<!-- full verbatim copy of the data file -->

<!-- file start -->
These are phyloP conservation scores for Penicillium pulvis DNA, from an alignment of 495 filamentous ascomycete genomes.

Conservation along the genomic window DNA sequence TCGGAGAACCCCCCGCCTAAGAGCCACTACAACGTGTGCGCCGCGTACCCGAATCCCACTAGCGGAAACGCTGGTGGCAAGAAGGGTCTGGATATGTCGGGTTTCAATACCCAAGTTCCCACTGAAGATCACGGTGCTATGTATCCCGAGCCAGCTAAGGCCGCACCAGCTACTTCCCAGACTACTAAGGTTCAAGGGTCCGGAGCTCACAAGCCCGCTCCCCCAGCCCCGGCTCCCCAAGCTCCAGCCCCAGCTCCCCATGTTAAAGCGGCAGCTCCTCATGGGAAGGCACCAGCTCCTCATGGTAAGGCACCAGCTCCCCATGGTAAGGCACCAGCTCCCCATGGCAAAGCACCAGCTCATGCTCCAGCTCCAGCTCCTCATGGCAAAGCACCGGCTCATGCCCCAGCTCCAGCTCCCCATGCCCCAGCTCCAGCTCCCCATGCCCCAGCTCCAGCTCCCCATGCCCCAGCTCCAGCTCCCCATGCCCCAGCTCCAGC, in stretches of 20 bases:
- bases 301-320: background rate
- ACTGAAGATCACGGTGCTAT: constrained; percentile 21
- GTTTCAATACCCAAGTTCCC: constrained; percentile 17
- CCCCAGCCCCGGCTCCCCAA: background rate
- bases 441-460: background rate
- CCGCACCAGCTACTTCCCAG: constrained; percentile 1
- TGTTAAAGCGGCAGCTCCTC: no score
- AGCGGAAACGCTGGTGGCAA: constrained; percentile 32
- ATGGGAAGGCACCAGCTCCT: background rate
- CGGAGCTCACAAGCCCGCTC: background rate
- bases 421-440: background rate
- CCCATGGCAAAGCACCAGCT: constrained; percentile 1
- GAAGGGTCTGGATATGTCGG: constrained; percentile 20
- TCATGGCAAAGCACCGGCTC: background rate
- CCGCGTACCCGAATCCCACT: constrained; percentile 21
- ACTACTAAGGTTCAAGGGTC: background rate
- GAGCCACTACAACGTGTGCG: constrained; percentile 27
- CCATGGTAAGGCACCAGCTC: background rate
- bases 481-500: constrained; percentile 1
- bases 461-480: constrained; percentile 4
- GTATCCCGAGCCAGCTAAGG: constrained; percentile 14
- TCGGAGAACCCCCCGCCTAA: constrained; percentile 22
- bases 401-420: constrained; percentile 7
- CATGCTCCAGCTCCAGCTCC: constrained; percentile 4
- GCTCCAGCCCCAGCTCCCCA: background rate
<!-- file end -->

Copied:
These are phyloP conservation scores for Penicillium pulvis DNA, from an alignment of 495 filamentous ascomycete genomes.

Conservation along the genomic window DNA sequence TCGGAGAACCCCCCGCCTAAGAGCCACTACAACGTGTGCGCCGCGTACCCGAATCCCACTAGCGGAAACGCTGGTGGCAAGAAGGGTCTGGATATGTCGGGTTTCAATACCCAAGTTCCCACTGAAGATCACGGTGCTATGTATCCCGAGCCAGCTAAGGCCGCACCAGCTACTTCCCAGACTACTAAGGTTCAAGGGTCCGGAGCTCACAAGCCCGCTCCCCCAGCCCCGGCTCCCCAAGCTCCAGCCCCAGCTCCCCATGTTAAAGCGGCAGCTCCTCATGGGAAGGCACCAGCTCCTCATGGTAAGGCACCAGCTCCCCATGGTAAGGCACCAGCTCCCCATGGCAAAGCACCAGCTCATGCTCCAGCTCCAGCTCCTCATGGCAAAGCACCGGCTCATGCCCCAGCTCCAGCTCCCCATGCCCCAGCTCCAGCTCCCCATGCCCCAGCTCCAGCTCCCCATGCCCCAGCTCCAGCTCCCCATGCCCCAGCTCCAGC, in stretches of 20 bases:
- bases 301-320: background rate
- ACTGAAGATCACGGTGCTAT: constrained; percentile 21
- GTTTCAATACCCAAGTTCCC: constrained; percentile 17
- CCCCAGCCCCGGCTCCCCAA: background rate
- bases 441-460: background rate
- CCGCACCAGCTACTTCCCAG: constrained; percentile 1
- TGTTAAAGCGGCAGCTCCTC: no score
- AGCGGAAACGCTGGTGGCAA: constrained; percentile 32
- ATGGGAAGGCACCAGCTCCT: background rate
- CGGAGCTCACAAGCCCGCTC: background rate
- bases 421-440: background rate
- CCCATGGCAAAGCACCAGCT: constrained; percentile 1
- GAAGGGTCTGGATATGTCGG: constrained; percentile 20
- TCATGGCAAAGCACCGGCTC: background rate
- CCGCGTACCCGAATCCCACT: constrained; percentile 21
- ACTACTAAGGTTCAAGGGTC: background rate
- GAGCCACTACAACGTGTGCG: constrained; percentile 27
- CCATGGTAAGGCACCAGCTC: background rate
- bases 481-500: constrained; percentile 1
- bases 461-480: constrained; percentile 4
- GTATCCCGAGCCAGCTAAGG: constrained; percentile 14
- TCGGAGAACCCCCCGCCTAA: constrained; percentile 22
- bases 401-420: constrained; percentile 7
- CATGCTCCAGCTCCAGCTCC: constrained; percentile 4
- GCTCCAGCCCCAGCTCCCCA: background rate